A liberal arts college is an institution of higher education found in the United States, offering programs in the liberal arts at the post-secondary level. They encourage — and often require — their students to take a substantial number of classes in topics which may not directly relate to their vocational goals, in an effort to provide a "well-rounded" education. They may be distinguished from colleges offering programs primarily in business, engineering and technology, the trades, the fine arts, theology, or other specialized subjects. Liberal arts colleges have sprung up outside the U.S. as well, such as in The Netherlands and Canada.
Liberal arts colleges usually focus on tertiary education leading to a bachelor's degree in a program designed to be completed in four years' worth of study, though some include post-graduate programs. They tend to be relatively small, private, and predominantly residential. As such, they may offer a more uniform student experience than at a larger university with more diffuse course offerings. While they lack the name recognition of larger schools, the top liberal arts colleges are highly selective and compete with elite universities for students. Although private liberal arts colleges tend to be very expensive, there are also a number of state-supported institutions modeled on traditional liberal arts colleges.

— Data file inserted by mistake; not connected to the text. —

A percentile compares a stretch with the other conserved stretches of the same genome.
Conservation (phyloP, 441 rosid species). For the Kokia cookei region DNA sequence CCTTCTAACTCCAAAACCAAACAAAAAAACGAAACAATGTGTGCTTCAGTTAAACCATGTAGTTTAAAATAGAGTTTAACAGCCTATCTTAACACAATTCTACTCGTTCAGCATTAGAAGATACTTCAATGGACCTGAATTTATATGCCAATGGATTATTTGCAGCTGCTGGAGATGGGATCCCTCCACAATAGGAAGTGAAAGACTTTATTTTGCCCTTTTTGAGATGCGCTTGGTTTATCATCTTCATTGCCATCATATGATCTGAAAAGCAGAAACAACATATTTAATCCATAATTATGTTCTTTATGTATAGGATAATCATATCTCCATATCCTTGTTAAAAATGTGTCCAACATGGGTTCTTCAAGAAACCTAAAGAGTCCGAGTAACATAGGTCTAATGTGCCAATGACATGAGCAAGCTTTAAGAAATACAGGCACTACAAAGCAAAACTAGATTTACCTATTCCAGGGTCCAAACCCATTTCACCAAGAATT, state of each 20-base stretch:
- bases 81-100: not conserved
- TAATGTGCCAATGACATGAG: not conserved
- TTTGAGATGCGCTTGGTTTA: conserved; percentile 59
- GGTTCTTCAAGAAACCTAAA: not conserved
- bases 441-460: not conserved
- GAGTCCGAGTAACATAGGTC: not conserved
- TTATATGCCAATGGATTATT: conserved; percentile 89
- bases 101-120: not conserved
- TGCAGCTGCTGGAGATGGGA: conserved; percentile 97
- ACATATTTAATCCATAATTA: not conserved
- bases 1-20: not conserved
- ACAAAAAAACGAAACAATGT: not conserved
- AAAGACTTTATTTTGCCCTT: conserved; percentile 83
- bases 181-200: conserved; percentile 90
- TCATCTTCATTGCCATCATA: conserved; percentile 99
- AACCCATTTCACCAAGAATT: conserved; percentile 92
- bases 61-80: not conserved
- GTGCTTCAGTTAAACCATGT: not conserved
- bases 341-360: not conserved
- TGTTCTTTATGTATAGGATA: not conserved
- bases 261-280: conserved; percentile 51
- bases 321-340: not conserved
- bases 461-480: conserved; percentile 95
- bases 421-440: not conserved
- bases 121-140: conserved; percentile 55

Some institutions referred to as "liberal arts colleges" are distinguished from universities not so much by a difference in kind, but a difference in size, taking the form of small universities, complete with subsidiary schools dedicated to a particular specialized course of study and offering a limited set of graduate degrees. In this sense, large liberal arts colleges and small private universities occupy similar niches.
Furthermore, university units whose faculty and curriculum encompass the traditional liberal arts and pure sciences are frequently labeled "liberal arts colleges." Indeed, some are explicitly named a "College of Liberal Arts," or a variant such as "College of Arts and Letters" or "College of Arts and Sciences" to distinguish them from units focused on the manual arts and applied sciences. Both colloquial and professional references to "liberal arts colleges" generally refer to standalone institutions, excluding such units.
List of liberal arts colleges
In 2005, the top fifteen "national" liberal arts colleges according to the influential but controversial U.S. News and World Report 1 rankings were (1) Williams College, (2) Amherst College and Swarthmore College, (4) Wellesley College, (5) Carleton College and Pomona College, (7) Bowdoin College and Davidson College, (9) Haverford College and Wesleyan University, (11) Middlebury College, (12) Vassar College, and (13) Claremont McKenna College, Smith College and Washington & Lee University.
Last updated: 06-01-2005 21:59:59